18.104.22.168. Enhancing Security With xinetd
This section focuses on using xinetd to set a trap service and using it to control resource levels available to any given xinetd service. Setting resource limits for services can help thwart Denial of Service (DoS) attacks. Refer to the man pages for xinetd and xinetd.conf for a list of available options.
22.214.171.124.1. Setting a Trap
One important feature of xinetd is its ability to add hosts to a global no_access list. Hosts on this list are denied subsequent connections to services managed by xinetd for a specified period or until xinetd is restarted. You can do this using the SENSOR attribute. This is an easy way to block hosts attempting to scan the ports on the server.
The first step in setting up a SENSOR is to choose a service you do not plan on using. For this example, Telnet is used.
Edit the file /etc/xinetd.d/telnet and change the flags line to read:
flags = SENSOR
Add the following line:
deny_time = 30
This denies any further connection attempts to that port by that host for 30 minutes. Other acceptable values for the deny_time attribute are FOREVER, which keeps the ban in effect until xinetd is restarted, and NEVER, which allows the connection and logs it.
Finally, the last line should read:
disable = no
This enables the trap itself.
While using SENSOR is a good way to detect and stop connections from undesirable hosts, it has two drawbacks:
It does not work against stealth scans.
An attacker who knows that a SENSOR is running can mount a Denial of Service attack against particular hosts by forging their IP addresses and connecting to the forbidden port.
126.96.36.199.2. Controlling Server Resources
Another important feature of xinetd is its ability to set resource limits for services under its control.
It does this using the following directives:
cps = <number_of_connections> <wait_period> — Limits the rate of incoming connections. This directive takes two arguments:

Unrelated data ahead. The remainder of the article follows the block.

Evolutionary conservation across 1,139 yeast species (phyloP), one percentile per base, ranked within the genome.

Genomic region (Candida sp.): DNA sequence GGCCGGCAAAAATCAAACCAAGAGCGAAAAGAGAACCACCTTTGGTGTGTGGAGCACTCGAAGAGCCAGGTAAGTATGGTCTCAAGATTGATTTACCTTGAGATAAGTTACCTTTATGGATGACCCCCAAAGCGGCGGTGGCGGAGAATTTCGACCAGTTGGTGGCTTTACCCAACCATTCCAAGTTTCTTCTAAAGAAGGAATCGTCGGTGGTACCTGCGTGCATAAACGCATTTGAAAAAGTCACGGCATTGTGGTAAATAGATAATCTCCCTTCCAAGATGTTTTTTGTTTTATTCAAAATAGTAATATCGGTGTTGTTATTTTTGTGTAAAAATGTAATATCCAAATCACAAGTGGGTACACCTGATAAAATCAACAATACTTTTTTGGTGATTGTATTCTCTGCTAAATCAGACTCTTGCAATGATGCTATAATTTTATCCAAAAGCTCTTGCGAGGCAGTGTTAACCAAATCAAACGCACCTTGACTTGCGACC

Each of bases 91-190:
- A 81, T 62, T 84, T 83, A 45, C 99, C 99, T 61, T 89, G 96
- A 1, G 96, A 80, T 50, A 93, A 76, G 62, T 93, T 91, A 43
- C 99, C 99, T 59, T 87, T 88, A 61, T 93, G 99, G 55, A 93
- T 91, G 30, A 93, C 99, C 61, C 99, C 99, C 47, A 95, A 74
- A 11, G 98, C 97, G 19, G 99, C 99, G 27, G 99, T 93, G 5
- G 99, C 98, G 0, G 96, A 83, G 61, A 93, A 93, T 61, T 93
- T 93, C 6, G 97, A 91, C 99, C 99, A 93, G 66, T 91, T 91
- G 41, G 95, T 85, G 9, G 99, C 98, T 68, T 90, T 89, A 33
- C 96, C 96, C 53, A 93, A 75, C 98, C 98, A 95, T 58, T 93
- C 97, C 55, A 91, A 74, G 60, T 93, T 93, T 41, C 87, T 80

<number_of_connections> — The number of connections per second to handle. If the rate of incoming connections is higher than this, the service is temporarily disabled. The default value is fifty (50).
<wait_period> — The number of seconds to wait before re-enabling the service after it has been disabled. The default interval is ten (10) seconds.
instances = <number_of_connections> — Specifies the total number of connections allowed to a service. This directive accepts either an integer value or UNLIMITED.
per_source = <number_of_connections> — Specifies the number of connections allowed to a service by each host. This directive accepts either an integer value or UNLIMITED.
rlimit_as = <number[K|M]> — Specifies the amount of memory address space the service can occupy in kilobytes or megabytes. This directive accepts either an integer value or
rlimit_cpu = <number_of_seconds> — Specifies the amount of time in seconds that a service may occupy the CPU. This directive accepts either an integer value or
Using these directives can help prevent any single xinetd service from overwhelming the system, resulting in a denial of service.
42.2.2. Securing Portmap
The portmap service is a dynamic port assignment daemon for RPC services such as NIS and NFS. It has weak authentication mechanisms and has the ability to assign a wide range of ports for the services it controls. For these reasons, it is difficult to secure.
Securing portmap only affects NFSv2 and NFSv3 implementations, since NFSv4 no longer requires it. If you plan to implement an NFSv2 or NFSv3 server, then portmap is required, and the following section applies.
If running RPC services, follow these basic rules.
188.8.131.52. Protect portmap With TCP Wrappers
It is important to use TCP Wrappers to limit which networks or hosts have access to the portmap service since it has no built-in form of authentication.
Further, use only IP addresses when limiting access to the service. Avoid using hostnames, as they can be forged by DNS poisoning and other methods.
184.108.40.206. Protect portmap With iptables
To further restrict access to the portmap service, it is a good idea to add iptables rules to the server and restrict access to specific networks.
Below are two example iptables commands. The first allows TCP connections to the port 111 (used by the portmap service) from the 192.168.0.0/24 network. The second allows TCP connections to the same port from the localhost. This is necessary for the sgi_fam service used by Nautilus. All other packets are dropped.
iptables -A INPUT -p tcp -s! 192.168.0.0/24 --dport 111 -j DROP
iptables -A INPUT -p tcp -s 127.0.0.1 --dport 111 -j ACCEPT